Happy New Year!

Happy New Year to all our readers (yes, they do exist) whatever your political stripe or leniency! Have a great 2013!

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Labour’s best local election result since 1995 and the Tories’ worst since 1996, yeah, we’ll take that

Labour leader Ed Miliband with Labour Group leader Sir Albert Bore

Ed Miliband in Birmingham yesterday with Birmingham Council Labour Group leader, Sir Albert Bore

That’s right, throughout Friday Labour saw it’s best performance in a local election since 1995 (all in proportion to how many Council elections were up for grabs as last year we gained more but far more were up for grabs). And similarly the Tories saw their worst local election result since 1996 and the Lib Dems now have dropped down below 3,000 councillors for the first time in the party’s existence.

This was a result that exceeded everyone’s expectations on all fronts. With most Tories attempting to spin the result to say we needed around 450 councillor gains to be seen as a success, we only smashed that with 823! When everyone expected Scottish Labour to lose Glasgow City Council we not only fought off a SNP challenge but took control of the council at the expense of the Lib Dems and Tories. When everyone said Labour would only win a slight majority in our very own Birmingham City Council, we smashed all expectations by gaining 20 councillors and winning a 34 seat majority. When it was expected Welsh Labour would fail in taking Cardiff City Council, we defied all predictions by gaining 33 councillors and winning a majority of 17! And we’re very proud of very nearly almost gaining control of the Greater London Assembly, falling short by 1 Assembly member.

This election wasn’t without its disappointments though. BULS’s very own Honourary life Member, Dennis Minnis, was unsuccessful in taking Edgbaston. And biggest of all, huge disappointment at Ken’s defeat. We are all glad Ken did defy most  (but not all, sadly) odds by not letting Boris have a shoe-in election by pushing the margin on the second round to a close 3%. Many Tories see Boris as the next leader and Prime Minister in waiting. “Wiff-waff” may well have edged it in London, don’t expect the country to do the same.

Of course, the results did see successes close to our hearts in BULS. Obviously there was turning Birmingham City Council red, but BULS saw former student of the University of Birmingham, Karen McCarthy, join former BULS Secretary, Brigid Jones, as a Councillor for Selly Oak. Quinton ward, where Grandee Nash played a large hand in, was also successful in electing Caroline Bradley.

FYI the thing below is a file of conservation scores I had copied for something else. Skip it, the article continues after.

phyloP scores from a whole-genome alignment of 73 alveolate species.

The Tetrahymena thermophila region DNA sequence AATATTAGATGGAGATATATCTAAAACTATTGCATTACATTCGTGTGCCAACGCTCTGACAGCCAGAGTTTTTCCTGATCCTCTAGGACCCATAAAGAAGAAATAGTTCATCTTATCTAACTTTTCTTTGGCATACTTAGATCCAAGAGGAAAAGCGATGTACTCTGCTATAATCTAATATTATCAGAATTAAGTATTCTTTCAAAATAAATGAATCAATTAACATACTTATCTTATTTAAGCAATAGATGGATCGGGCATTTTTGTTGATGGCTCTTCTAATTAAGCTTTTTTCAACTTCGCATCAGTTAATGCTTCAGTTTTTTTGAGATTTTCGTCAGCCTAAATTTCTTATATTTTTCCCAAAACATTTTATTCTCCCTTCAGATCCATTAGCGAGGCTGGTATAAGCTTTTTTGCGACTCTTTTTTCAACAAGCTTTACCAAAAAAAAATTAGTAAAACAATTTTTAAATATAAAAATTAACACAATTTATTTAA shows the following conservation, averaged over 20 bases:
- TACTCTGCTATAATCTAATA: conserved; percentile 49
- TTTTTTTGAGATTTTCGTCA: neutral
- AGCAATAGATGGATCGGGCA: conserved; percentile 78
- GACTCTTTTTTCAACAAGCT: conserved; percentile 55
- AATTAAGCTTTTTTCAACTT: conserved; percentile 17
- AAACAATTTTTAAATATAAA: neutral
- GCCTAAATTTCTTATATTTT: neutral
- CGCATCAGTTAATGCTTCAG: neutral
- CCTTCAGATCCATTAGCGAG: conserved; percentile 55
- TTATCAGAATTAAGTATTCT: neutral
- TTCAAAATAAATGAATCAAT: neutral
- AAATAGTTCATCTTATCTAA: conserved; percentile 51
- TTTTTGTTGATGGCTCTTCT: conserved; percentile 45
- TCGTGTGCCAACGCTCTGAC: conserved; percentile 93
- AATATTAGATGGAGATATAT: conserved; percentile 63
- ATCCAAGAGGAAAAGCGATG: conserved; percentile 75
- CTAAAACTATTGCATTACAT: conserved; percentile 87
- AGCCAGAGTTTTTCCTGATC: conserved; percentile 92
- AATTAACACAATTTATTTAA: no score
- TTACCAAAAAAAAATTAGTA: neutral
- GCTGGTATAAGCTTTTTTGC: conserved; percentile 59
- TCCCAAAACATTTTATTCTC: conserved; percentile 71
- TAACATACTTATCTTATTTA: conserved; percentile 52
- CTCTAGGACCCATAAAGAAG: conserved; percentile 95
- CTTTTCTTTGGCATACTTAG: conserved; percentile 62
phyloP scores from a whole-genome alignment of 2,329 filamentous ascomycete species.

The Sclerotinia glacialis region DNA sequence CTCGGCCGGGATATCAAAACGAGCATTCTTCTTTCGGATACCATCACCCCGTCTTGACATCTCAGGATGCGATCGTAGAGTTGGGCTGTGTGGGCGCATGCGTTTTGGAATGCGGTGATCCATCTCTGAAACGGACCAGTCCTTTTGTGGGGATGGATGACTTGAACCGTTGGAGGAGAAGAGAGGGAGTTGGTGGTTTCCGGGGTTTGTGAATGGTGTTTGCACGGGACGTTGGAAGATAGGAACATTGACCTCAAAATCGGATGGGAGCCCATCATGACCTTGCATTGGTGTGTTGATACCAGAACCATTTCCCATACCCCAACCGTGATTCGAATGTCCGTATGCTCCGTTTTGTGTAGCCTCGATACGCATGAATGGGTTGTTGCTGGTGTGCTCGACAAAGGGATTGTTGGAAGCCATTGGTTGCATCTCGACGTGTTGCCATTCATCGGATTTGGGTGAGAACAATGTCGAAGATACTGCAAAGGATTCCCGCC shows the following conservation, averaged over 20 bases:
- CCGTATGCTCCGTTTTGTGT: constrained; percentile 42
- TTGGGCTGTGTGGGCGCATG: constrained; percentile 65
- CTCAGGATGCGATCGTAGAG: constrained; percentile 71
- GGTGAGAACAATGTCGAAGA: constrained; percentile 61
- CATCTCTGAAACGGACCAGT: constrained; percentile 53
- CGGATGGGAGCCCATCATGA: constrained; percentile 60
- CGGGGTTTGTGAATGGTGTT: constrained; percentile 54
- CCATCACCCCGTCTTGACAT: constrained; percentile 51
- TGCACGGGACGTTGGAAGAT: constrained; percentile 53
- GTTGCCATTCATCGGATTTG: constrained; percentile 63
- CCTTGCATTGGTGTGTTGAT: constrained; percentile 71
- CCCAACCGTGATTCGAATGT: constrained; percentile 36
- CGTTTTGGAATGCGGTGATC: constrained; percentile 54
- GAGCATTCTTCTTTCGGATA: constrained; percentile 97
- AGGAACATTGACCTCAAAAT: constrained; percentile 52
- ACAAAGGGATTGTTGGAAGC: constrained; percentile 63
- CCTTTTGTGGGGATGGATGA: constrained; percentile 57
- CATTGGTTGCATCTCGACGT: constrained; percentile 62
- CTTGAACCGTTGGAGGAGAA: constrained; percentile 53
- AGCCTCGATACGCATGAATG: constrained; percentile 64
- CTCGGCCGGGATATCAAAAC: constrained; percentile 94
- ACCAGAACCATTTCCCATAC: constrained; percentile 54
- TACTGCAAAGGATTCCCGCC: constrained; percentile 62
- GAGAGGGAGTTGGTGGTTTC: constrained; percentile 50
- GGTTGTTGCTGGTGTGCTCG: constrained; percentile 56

All in all, while this was a brilliant result for Labour nationally we have to remember this has happened to opposition parties in the past. Hague, Howard and Kinnock all saw similar successes at mid-term local elections in their time in opposition. This was a much needed boost, not a prelude for the general election. Though it is safe to say, that the media, politicians and the wider public can no longer claim Miliband has no chance at 2015. There’s still a hell of a lot of work to be done, but we now know that we still do have a shot at 2015.

Max

The Future of LGBT Labour

I joined the Labour Party in 2008. This was before I was prepared to accept my sexuality. I have now come to realise that it was joining the Labour Party, and learning of all of Labour’s achievements in Government in striving for sexual equality that helped me on my way in accepting myself. Being proudly gay and proudly a member of the Labour Party can and should be mutually reinforcing. I will always be thankful to Labour for this.

Whilst we can look back proudly on all Labour achieved in equality – and there is no need to list these here – ending legislative homophobia is not the same as ending homophobia engrained in society. Top-down measures can only work so far. Greater acceptance of homosexuality as being ‘equal but different’ to heterosexuality can only be achieved through increased exposure of what it is to be gay, i.e., being capable of loving someone of the same sex. At its most basic this can include couples walking down the street holding hands. Unfortunately, we are not yet at a stage where this simple statement of homosexuality is uncontroversial. There is still a need for gay couples to act as pioneers. I can speak from experience that some members of society are not ready to witness such sights.